In search of spectacles

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Above: Inspecting lenses at a Luxxotica factory.

BitDepth#1161 for September 06, 2018

Buying stuff online always brings risks. The fit of clothing or shoes, the feel of gear, that first time you touch a purchase after opening the box, with the frisson of fear that this very right thing will end up feeling terribly wrong.

Buying two very different cases, for instance, when shopping for protection for a mobile device is one affectation I’ve adopted. With rapid prototyping and fast, cheap manufacturing now the norm, most cases don’t cost a lot and invariably, one will end up being clearly better than the other.

Some things are too expensive for that kind of comparison after the fact shopping, and the buffers that most stores offer fickle customers by allowing returns on goods really don’t work at this distance, particularly after you’ve paid import fees for the items.

Along the way I’ve discovered that I need shirts and polos cut in long-tail style, shoes in an American size 13 for a guaranteed fit and other useful quirks that increase the possibility of satisfaction in goods that are all about taste and comfort.

One Rubicon remained to be crossed, however, the most personal of all purchases, a pair of eyeglasses.

The day came when standard pharmacy reading glasses just didn’t work well for me anymore.

The first step was to get my reading distance prescription (I wear trifocals) and plug that into a couple of sites to try their goods.

The resulting products were roughly twice the price of storebought versions, not too pricey for custom lenses cut specifically for my eyesight.

On the advice of a friend, I began with the websites of GlassesUSA and 39dollar Glasses for those.

Both claim to have been founded by professionals from the optician’s trade.

But here’s the thing, it really doesn’t matter.

What you really need is a good optometrist to test your eyesight and give you the precise instructions for the manufacture of lenses that correct your particular vision problems.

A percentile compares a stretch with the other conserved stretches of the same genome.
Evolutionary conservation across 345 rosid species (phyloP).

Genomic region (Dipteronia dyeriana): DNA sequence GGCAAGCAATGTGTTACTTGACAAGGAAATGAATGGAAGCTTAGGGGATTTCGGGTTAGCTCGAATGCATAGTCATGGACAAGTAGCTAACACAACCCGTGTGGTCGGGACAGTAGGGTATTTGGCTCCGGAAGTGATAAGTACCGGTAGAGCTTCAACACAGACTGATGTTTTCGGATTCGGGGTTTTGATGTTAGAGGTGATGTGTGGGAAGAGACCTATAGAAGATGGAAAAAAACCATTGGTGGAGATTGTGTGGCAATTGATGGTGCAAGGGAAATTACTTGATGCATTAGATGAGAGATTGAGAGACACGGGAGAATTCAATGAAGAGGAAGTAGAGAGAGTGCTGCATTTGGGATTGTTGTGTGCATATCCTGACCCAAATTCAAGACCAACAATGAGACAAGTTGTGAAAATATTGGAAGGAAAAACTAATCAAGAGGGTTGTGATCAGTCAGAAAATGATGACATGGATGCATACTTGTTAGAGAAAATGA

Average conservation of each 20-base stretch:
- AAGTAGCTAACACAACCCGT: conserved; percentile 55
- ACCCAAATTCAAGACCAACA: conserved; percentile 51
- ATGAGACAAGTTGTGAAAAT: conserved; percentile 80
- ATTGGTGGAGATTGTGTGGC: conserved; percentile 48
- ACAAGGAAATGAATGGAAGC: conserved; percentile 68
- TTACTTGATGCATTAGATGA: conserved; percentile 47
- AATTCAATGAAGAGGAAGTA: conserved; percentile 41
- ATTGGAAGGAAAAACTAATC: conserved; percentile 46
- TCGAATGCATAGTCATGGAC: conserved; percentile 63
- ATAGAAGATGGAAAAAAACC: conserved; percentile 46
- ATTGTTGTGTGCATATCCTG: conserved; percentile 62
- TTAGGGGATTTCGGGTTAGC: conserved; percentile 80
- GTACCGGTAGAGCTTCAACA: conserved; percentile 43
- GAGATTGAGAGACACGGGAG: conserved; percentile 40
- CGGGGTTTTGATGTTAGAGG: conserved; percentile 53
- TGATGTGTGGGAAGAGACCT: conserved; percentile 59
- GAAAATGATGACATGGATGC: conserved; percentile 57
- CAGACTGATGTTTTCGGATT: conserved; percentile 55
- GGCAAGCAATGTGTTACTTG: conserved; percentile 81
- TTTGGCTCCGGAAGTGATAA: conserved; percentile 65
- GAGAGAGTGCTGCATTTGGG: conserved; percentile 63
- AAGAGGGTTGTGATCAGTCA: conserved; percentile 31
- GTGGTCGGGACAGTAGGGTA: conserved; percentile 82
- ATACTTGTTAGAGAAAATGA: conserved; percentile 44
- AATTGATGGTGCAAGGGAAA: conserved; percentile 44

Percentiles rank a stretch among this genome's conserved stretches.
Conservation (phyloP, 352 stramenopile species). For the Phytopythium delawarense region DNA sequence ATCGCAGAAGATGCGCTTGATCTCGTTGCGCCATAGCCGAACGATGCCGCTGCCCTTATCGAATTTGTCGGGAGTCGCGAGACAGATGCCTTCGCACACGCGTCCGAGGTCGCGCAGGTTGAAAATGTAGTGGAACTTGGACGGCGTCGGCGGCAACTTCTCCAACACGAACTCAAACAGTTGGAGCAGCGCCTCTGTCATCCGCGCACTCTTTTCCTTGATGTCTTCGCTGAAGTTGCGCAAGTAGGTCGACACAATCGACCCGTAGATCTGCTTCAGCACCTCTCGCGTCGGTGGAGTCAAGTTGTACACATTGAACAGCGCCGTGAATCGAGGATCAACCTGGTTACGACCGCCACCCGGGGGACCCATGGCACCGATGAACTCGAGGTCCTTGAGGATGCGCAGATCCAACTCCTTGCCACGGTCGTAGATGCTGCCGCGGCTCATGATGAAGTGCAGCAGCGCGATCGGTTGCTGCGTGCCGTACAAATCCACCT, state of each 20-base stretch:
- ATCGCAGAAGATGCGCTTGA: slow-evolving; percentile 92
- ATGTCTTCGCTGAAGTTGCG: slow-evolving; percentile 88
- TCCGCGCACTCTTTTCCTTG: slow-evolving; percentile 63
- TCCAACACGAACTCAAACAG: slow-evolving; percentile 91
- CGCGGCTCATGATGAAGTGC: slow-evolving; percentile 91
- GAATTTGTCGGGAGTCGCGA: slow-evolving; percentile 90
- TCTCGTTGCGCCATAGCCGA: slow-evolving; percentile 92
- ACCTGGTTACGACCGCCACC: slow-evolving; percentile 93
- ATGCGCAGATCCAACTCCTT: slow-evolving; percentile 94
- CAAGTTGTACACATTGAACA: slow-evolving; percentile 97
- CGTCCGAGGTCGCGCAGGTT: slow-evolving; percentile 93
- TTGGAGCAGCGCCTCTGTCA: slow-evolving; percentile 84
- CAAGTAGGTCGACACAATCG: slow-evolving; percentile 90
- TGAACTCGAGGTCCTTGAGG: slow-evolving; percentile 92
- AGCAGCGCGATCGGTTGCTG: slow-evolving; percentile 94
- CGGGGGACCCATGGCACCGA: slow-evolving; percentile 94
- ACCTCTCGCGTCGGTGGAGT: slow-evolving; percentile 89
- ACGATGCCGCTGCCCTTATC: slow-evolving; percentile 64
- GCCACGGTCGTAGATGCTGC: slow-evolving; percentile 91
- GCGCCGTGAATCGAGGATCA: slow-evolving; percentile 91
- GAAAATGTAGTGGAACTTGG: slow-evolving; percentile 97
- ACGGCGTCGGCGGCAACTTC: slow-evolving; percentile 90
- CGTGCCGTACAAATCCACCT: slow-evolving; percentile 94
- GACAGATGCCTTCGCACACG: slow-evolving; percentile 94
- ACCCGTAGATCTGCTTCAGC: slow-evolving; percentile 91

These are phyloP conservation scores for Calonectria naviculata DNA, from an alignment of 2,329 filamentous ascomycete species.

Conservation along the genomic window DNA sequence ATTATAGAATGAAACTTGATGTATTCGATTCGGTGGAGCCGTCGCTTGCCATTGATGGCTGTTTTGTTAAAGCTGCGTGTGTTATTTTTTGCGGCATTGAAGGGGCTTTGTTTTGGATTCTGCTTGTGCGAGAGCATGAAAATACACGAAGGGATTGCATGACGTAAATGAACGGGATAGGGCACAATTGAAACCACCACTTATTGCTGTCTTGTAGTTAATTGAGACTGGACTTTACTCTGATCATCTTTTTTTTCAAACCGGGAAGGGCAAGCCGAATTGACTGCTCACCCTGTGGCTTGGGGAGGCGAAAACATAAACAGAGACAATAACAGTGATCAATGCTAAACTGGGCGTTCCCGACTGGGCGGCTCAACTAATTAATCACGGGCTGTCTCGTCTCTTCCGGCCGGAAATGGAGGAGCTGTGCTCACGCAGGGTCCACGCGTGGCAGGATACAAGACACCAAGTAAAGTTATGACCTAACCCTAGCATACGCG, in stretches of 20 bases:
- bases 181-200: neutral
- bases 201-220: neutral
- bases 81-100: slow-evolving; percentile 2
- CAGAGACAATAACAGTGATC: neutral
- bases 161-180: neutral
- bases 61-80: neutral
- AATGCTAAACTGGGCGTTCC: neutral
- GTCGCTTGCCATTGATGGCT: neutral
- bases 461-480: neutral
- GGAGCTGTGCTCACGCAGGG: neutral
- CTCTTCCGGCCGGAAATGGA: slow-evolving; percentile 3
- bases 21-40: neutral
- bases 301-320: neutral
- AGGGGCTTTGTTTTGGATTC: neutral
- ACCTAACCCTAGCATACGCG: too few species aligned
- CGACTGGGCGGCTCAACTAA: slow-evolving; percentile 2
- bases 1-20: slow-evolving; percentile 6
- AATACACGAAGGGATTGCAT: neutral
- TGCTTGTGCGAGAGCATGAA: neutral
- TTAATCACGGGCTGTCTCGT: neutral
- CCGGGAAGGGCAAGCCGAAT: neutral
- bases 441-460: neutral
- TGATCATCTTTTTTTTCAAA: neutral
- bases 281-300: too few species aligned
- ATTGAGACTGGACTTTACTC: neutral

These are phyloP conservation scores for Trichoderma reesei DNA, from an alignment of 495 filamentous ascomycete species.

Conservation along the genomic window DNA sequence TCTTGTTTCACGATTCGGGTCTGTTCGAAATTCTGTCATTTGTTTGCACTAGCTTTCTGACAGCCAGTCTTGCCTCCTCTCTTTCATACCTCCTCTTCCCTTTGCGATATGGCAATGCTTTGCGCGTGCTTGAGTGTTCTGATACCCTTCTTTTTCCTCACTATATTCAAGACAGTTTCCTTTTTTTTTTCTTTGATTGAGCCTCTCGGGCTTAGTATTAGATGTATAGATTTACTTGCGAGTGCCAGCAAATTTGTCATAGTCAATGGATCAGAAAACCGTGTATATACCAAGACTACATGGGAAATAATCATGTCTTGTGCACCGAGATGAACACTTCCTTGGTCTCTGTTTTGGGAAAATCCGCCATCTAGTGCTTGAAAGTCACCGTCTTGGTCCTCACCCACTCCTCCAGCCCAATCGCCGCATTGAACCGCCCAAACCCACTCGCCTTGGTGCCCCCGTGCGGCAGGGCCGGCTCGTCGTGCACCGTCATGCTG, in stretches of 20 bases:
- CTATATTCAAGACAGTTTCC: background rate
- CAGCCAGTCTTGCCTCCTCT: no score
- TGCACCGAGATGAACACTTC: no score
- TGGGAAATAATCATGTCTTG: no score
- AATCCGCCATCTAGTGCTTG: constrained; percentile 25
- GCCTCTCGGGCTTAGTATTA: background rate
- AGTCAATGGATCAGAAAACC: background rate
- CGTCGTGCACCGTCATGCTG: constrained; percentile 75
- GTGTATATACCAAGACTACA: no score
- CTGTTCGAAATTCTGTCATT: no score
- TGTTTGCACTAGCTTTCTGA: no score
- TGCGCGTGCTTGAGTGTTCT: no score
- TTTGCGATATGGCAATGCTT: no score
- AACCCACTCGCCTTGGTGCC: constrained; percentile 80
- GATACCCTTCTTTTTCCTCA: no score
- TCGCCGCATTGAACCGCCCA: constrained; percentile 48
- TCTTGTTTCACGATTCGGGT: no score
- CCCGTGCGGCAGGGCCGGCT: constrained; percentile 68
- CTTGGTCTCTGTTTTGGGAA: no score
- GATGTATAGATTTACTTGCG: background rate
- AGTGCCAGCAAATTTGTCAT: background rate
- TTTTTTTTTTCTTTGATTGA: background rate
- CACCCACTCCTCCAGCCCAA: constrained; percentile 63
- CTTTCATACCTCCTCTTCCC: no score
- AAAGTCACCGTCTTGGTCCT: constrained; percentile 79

From there, no matter what your marketing and style imperatives, the order will go to one of the few companies in the world that actually make frames and lenses.

With its intimidating grip on the market, your order will probably end up with a company owned by EssilorLuxottica, an amagalamation of companies that would trigger governance concerns if the extent of its ownership of eyeglass manufacturing was replicated in any other trade.

Before their merger earlier this year, Essilor had almost half of the lens manufacturing business in the world while Luxottica offers a quarter of the market for frames. 

The fact that you probably don’t know anything about this is the result of a veil of professional secrecy that’s surrounded the manufacture of eyeglasses for decades.

In that time, the process of eyeglass manufacturing evolved behind curtains that would leave Oz The Great and Powerful in fits of envy. 

The conundrum of spectacles is that those who wear them fall broadly into two camps, those who wear them to see and those who wear them to be seen. 

EssilorLuxottica’s stable of brands includes the most recognisable names in the world, including Ray-Ban, Oakley and Vogue and the company licenses others, including Prada and Armani. 

Regardless of whose brand is on their temples, the cost of actually manufacturing a pair of spectacles is around TT$300. 

Producing the Lunettes Kollektion. Photo via Providence Optical.

With the significant lubrication of Internet commerce, the business was ripe for disruption. 

Unfortunately, my reading glasses prescription, while perfect for anything held at arm’s length, didn’t work for my work with computer screens, which tend to be just a bit further away.

So I measured off the eyeball to LCD distance and returned to my optician for a custom prescription for that use. Buoyed by that success, I got bolder.

This year, I decided to try replacing my trifocals. 

I scheduled an overdue eye test then tried on frames at the store, but couldn’t find anything that felt right. 

So the budget for a new pair was deployed with the online businesses that had proven capable of filling my previous prescriptions, 

This was going to be more costly, so I carefully measured off frames for fit as well as style (yes, vanity was in play here), before placing orders with both companies.

The process is a bit technical, and I’d learned quite a bit from my earlier experiences with reading glasses, so be warned, there’s a lot that a novice might get horribly wrong. 

The pair from GlassesUSA was almost twice the price of the order from 39dollar Glasses, but was subtly better, both optically and in fit.

For just a bit less than the cost of one midrange pair of frames and lenses, I bought two online, all costs calculated. 

I can wear either for long periods, but prefer finish and optical quality of the GlassesUSA product by a wide margin.

It just, well, feels better, which still counts for something.